News on The Use of Melatonin: It Preps Your Metabolism and Circadian Rhythm


News on The Use of Melatonin: It Preps Your Metabolism and Circadian Rhythm

Sixty years after melatonin was isolated and with more than 23,000 published studies showing the many functions of this hormone secreted by the pineal gland, it’s time for us to talk about the safest guidelines for us.

In an article published in the journal Endocrine Reviews, Dec 2018, Cipolla Neto, the principal investigator for a project supported by São Paulo Research Foundation — FAPESP on the role of melatonin in energy metabolism regulation. According to the research team, melatonin not only adapts us to rest at night but also prepares us metabolically for the next day, when it will need to be sufficiently sensitive to absorb food.  

“If the nocturnal production of melatonin is blocked by light during the night, especially by the blue light from smartphones, this can contribute to diseases, such as sleep disorders and hypertension, and metabolic disturbances, including obesity and diabetes. This potentially pathogenic situation is due not only to insufficient melatonin production but also to one of its more immediate consequences, which is a condition known as chronodisruption, a temporal disorganization of the circadian rhythm of biological functions.

The use of melatonin has been studied greatly over time. For example, between 1996 and July 2017, over 195 systematic reviews were published on the effects of the clinical use of melatonin, among which 96 addressed the use of melatonin to treat psychiatric diseases and neurological disturbances, including sleep disorders, while 43 focused on the association between melatonin and cancer.

Patent applications relating to therapeutic uses of melatonin and analogs filed worldwide between 2012 and September 2014 focused predominantly on the central nervous system — including sleep disorders, the disruption of the circadian cycle and neuroprotection — as well as cancer and immunological issues.

New Benefits of Melatonin

  • Melatonin — which derives from tryptophan, an essential amino acid found in proteins — is highly efficient at eliminating free radicals and has remarkable antioxidant properties. It interacts directly with free radicals and stimulates antioxidant enzymes in different tissues.
  • In recent years, researchers have discovered that owing to its special properties, it is an exceptionally important molecule that acts through several mechanisms at almost all physiological levels, including components of the cardiovascular, reproductive, immune, respiratory and endocrine systems as well as energy metabolism.
  • Melatonin synchronizes our temporal order, meaning a property relating to time. chronological sequence and chronological succession,  both daily and on the seasonal time scale. Its effects depend not just on the route of administration and concentration but also on the time of administration, among other factors.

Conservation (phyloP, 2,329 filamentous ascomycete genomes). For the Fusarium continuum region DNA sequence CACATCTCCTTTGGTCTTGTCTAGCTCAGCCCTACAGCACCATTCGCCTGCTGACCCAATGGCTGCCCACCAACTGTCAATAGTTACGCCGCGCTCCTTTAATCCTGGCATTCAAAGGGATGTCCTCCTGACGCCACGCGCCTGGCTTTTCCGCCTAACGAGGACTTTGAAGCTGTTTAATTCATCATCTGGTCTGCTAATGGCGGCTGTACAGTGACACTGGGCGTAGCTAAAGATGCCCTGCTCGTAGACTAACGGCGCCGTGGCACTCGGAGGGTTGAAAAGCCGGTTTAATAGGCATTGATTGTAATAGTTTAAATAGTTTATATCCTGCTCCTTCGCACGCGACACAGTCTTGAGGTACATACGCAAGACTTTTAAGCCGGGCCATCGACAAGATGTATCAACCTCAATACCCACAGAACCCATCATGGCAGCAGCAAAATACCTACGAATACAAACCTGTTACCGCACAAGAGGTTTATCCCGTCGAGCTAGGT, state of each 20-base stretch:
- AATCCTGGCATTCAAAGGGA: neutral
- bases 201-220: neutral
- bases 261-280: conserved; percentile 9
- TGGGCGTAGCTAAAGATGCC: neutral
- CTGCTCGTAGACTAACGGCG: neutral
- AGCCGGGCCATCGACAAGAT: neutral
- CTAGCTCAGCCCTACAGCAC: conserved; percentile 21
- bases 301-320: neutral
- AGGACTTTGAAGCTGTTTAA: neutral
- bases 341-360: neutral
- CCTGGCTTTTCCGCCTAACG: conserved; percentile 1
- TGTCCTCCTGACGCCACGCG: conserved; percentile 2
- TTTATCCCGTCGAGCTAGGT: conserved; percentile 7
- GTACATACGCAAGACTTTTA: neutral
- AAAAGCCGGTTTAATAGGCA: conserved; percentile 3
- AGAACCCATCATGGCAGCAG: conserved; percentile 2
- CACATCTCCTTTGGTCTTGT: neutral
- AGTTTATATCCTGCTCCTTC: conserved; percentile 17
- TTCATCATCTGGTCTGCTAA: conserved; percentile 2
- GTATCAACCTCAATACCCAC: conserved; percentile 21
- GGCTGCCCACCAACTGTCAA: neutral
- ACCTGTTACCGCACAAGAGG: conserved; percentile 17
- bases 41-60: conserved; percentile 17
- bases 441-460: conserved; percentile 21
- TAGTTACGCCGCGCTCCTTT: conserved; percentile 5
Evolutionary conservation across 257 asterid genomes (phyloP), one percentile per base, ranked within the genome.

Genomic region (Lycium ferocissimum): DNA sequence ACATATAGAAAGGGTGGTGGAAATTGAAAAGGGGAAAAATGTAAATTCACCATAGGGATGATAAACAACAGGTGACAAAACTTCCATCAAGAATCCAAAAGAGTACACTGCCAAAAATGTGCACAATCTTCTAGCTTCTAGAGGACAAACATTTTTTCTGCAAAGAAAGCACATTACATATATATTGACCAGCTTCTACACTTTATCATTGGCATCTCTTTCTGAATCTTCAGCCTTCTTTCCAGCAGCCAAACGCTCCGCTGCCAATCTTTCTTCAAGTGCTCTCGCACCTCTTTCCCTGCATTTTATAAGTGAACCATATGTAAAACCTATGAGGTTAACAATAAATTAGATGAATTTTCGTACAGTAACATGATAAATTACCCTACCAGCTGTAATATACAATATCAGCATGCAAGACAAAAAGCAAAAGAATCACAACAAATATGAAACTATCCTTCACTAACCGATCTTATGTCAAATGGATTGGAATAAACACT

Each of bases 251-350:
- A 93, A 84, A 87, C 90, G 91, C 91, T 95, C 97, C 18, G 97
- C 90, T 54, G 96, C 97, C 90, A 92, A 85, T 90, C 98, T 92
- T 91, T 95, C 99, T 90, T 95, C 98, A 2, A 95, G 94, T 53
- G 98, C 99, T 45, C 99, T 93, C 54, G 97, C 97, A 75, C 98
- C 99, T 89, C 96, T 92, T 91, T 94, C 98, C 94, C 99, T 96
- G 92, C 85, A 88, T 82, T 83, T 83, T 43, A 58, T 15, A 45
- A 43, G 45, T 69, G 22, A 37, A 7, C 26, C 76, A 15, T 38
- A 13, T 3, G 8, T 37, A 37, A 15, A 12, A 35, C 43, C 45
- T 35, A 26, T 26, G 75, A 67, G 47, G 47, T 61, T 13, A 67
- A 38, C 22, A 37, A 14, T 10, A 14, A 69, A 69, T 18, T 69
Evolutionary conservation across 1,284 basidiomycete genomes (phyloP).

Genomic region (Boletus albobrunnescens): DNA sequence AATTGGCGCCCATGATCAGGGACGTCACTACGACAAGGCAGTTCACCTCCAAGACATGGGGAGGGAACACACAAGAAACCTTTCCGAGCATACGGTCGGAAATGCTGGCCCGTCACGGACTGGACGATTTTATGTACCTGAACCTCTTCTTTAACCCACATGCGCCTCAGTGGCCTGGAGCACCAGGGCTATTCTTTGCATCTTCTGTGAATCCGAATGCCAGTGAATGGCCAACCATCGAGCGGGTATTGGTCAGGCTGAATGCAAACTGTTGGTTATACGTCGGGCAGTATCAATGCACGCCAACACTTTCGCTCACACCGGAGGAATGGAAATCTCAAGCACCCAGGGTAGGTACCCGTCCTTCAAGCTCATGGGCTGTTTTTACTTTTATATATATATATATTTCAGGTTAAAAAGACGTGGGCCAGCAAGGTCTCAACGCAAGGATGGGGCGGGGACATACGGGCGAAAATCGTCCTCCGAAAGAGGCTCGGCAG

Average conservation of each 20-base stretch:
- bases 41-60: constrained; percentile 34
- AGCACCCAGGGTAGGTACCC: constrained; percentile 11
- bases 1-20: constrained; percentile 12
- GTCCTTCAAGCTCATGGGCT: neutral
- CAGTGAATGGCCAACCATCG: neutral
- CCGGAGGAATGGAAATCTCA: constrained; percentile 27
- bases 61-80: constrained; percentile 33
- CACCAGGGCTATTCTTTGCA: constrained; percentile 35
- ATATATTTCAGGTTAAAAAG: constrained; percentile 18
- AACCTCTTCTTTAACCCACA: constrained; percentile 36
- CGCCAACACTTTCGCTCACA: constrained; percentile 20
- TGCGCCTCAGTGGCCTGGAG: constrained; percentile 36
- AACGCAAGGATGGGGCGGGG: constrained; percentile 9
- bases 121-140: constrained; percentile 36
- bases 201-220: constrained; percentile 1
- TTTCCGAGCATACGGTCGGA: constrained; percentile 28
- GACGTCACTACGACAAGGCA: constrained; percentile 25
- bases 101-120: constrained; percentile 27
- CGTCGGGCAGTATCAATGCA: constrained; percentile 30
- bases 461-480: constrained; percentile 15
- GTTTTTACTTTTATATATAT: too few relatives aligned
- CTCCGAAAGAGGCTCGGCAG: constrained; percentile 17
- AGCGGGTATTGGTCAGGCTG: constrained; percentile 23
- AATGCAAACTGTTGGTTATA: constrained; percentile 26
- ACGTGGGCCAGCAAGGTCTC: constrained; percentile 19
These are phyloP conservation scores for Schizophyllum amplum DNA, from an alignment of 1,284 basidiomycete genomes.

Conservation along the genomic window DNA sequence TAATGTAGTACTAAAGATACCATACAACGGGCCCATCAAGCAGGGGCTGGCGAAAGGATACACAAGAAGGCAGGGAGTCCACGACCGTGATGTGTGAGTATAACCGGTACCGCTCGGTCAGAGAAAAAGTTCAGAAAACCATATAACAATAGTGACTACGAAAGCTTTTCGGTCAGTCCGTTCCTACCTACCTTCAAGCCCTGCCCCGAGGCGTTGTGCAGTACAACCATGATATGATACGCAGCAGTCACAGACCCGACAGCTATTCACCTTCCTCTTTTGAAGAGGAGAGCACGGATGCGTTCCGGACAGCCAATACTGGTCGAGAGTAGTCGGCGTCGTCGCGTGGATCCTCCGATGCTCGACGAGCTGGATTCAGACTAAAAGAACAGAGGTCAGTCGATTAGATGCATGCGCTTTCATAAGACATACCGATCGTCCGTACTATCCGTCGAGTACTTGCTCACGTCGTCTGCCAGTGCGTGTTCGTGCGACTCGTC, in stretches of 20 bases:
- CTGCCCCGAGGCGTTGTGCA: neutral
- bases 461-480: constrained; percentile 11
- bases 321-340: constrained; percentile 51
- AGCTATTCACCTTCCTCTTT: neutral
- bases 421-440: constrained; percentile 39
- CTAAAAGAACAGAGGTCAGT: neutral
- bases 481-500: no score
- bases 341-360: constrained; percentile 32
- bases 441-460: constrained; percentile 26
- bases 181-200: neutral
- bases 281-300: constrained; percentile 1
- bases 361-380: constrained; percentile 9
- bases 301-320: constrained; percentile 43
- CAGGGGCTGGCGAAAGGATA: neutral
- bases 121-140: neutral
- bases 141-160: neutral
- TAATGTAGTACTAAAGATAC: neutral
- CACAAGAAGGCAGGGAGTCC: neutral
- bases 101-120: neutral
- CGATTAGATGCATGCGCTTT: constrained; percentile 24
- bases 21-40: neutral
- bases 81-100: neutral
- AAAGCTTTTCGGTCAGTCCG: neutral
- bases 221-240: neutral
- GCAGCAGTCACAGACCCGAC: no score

Individual Dosing

  • Onset of melatonin production vary from person to person. Early birds (people who wake early) start their daily melatonin production before night owls (people who stay up late), and people who sleep for longer periods of time produce melatonin over a longer time than those who sleep for shorter periods.
  • A given dose of melatonin may result in different plasma levels in different patients owing to individual differences in absorbing, distributing, metabolizing and eliminating melatonin. These differences are associated with age, clinical condition, the existence of pathologies, and the functional integrity of physiological systems such as the gastrointestinal tract, liver and kidneys. A proper chronic melatonin hormonal replacement therapy is only achieved when dosage and formulation are carefully chosen and individually tailored and controlled to accomplish the desired clinical effect.
  • A more practical approach is to take the time at which the patient usually goes to sleep at night as a reference for the timing of melatonin administration. An oral lozenge formula like Clear ZZZ’s should be taken 45 to 60 minutes before bedtime to be bioavailable. Also, given that melatonin is a powerful timer of the organism’s physiology, it should be taken strictly at the same time every day. I explain to patients that feeling groggy in the morning means you have taken the melatonin at too high of a dose or too late.
  • Dose is another key point to be discussed. There is no consensus in the literature on this matter. On average, plasma levels in young people who take 0.1-0.3 milligrams will reach 100-200 picograms per milliliter (pg/ml), equivalent to the expected normal physiological range, while 1 gram will probably result in plasma levels of 500-600 pg/ml, which is much higher than the physiological range. I usually recommend 1 to 3 lozenges of theClear zzz’s, professional strength, pharmaceutical grade melatonin.


José Cipolla-Neto, Fernanda Gaspar do Amaral. MELATONIN AS A HORMONE: NEW PHYSIOLOGICAL AND CLINICAL INSIGHTSEndocrine Reviews, 2018; DOI: 10.1210/er.2018-00084

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